INDEPENDENCE, Mo. - Debby Terry and her husband recently got a surprising message on their home phone from the IRS.
Debby says she called the number and waited 45 minutes on hold before someone with an angry tone answered.
"She said, 'Well you must owe back taxes.' I said, ‘No we don't.' ‘Well you must!' in a real hateful tone," Terry said.
The woman asked for Debby's social security number. She refused to give it.
The next day, the Independence, Mo., couple went to their local IRS office where staff confirmed they do not owe the agency any money.
"She says ‘You owe us nothing.' She says, ‘We haven't sent you any correspondence. There's no phone calls.' She said we don't have any problems with you. She said this is a scam, " Terry said.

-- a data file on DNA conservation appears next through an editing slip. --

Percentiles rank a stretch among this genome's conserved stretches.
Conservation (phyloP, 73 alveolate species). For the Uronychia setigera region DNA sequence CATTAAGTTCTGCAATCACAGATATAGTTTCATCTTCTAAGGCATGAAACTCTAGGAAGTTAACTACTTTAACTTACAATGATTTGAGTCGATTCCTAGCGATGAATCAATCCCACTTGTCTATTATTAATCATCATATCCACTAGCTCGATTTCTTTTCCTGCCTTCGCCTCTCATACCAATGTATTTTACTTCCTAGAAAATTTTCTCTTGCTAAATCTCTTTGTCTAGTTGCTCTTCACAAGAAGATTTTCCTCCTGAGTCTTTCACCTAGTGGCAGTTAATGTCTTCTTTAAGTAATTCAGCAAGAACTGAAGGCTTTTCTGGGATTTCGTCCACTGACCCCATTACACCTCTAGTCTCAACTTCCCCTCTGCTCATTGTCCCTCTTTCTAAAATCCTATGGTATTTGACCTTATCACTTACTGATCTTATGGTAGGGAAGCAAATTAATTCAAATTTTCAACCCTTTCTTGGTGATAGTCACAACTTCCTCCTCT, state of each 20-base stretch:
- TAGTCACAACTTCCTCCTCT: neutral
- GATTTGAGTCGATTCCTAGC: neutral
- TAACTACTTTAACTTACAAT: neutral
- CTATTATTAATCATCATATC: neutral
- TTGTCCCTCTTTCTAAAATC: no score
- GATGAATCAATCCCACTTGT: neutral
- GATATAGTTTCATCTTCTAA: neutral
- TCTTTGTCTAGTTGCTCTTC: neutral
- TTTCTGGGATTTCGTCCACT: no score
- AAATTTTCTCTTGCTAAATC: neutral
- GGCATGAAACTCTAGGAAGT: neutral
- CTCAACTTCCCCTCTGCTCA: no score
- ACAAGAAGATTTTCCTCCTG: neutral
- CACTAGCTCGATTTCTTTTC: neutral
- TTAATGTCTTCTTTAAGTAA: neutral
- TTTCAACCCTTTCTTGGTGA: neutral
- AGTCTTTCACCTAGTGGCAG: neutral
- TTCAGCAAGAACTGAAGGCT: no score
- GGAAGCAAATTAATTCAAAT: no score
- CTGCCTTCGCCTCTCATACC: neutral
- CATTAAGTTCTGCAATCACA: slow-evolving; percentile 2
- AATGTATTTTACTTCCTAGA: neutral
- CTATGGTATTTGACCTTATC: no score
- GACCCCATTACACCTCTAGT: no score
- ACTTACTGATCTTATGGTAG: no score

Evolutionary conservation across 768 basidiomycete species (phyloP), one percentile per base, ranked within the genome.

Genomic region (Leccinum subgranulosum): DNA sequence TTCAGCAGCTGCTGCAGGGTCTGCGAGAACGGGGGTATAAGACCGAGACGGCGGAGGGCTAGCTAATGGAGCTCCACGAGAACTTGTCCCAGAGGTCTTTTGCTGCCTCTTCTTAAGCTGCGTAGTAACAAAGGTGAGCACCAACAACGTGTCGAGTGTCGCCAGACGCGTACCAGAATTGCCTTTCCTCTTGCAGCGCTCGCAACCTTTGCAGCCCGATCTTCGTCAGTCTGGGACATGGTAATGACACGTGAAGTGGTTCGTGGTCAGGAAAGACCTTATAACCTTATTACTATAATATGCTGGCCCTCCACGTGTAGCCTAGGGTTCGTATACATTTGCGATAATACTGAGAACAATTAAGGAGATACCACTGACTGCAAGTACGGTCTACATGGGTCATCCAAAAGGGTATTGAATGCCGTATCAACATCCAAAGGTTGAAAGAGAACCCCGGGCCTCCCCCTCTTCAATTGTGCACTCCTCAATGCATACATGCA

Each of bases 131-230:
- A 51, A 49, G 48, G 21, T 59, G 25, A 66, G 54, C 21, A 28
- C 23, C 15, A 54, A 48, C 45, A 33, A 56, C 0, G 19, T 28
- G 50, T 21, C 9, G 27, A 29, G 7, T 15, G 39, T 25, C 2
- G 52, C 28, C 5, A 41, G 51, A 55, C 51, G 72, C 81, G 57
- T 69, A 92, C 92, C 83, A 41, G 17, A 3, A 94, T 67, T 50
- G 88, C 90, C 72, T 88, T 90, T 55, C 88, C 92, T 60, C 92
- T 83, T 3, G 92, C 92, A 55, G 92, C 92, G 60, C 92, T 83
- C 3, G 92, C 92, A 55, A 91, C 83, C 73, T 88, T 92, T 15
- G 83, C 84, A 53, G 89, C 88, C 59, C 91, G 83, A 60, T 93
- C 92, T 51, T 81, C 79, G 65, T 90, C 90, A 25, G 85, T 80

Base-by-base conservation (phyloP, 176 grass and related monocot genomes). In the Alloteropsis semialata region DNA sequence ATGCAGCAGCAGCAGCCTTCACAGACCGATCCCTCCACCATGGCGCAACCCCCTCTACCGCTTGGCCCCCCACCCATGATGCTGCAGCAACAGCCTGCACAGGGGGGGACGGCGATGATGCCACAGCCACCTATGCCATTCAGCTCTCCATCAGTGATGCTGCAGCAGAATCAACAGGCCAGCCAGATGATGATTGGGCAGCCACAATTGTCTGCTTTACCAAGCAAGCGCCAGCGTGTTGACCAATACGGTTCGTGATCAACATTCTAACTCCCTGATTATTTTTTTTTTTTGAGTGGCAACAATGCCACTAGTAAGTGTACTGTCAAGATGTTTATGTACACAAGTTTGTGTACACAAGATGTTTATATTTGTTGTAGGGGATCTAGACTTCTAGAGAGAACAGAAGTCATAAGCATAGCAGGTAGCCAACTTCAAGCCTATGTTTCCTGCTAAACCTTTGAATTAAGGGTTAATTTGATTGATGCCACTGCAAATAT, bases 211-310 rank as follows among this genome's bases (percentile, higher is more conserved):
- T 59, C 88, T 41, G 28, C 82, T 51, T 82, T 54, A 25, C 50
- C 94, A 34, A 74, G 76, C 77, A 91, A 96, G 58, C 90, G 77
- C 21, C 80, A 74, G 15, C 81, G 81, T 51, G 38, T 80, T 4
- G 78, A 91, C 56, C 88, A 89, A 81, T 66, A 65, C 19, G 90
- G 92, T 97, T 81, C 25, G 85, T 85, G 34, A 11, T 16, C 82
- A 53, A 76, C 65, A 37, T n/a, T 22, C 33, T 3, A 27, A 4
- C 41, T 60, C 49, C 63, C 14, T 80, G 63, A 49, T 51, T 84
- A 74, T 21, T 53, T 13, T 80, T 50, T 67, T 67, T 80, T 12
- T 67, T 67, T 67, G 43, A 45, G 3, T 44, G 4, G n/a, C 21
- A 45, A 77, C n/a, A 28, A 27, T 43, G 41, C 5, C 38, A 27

An IRS spokesman told Call for Action, the agency wants everyone to watch out for IRS impersonators that use phone, faxes, websites or even in-person contacts.
The IRS does not initiate contact with taxpayers by phone, email or social media to notify them of an audit, refund or balance due.
Terry contacted Call for Action to spread the word about the potential problem.
"People like our parent's age are more apt to trust and give them their social security number. I don't want them to go through that. I don't want anyone to go through that. It's a nightmare," Terry said.
A spokesman says when the IRS contacts a taxpayer the first time, it's always in writing.
To see what a typical IRS notice-to-pay looks like, click here.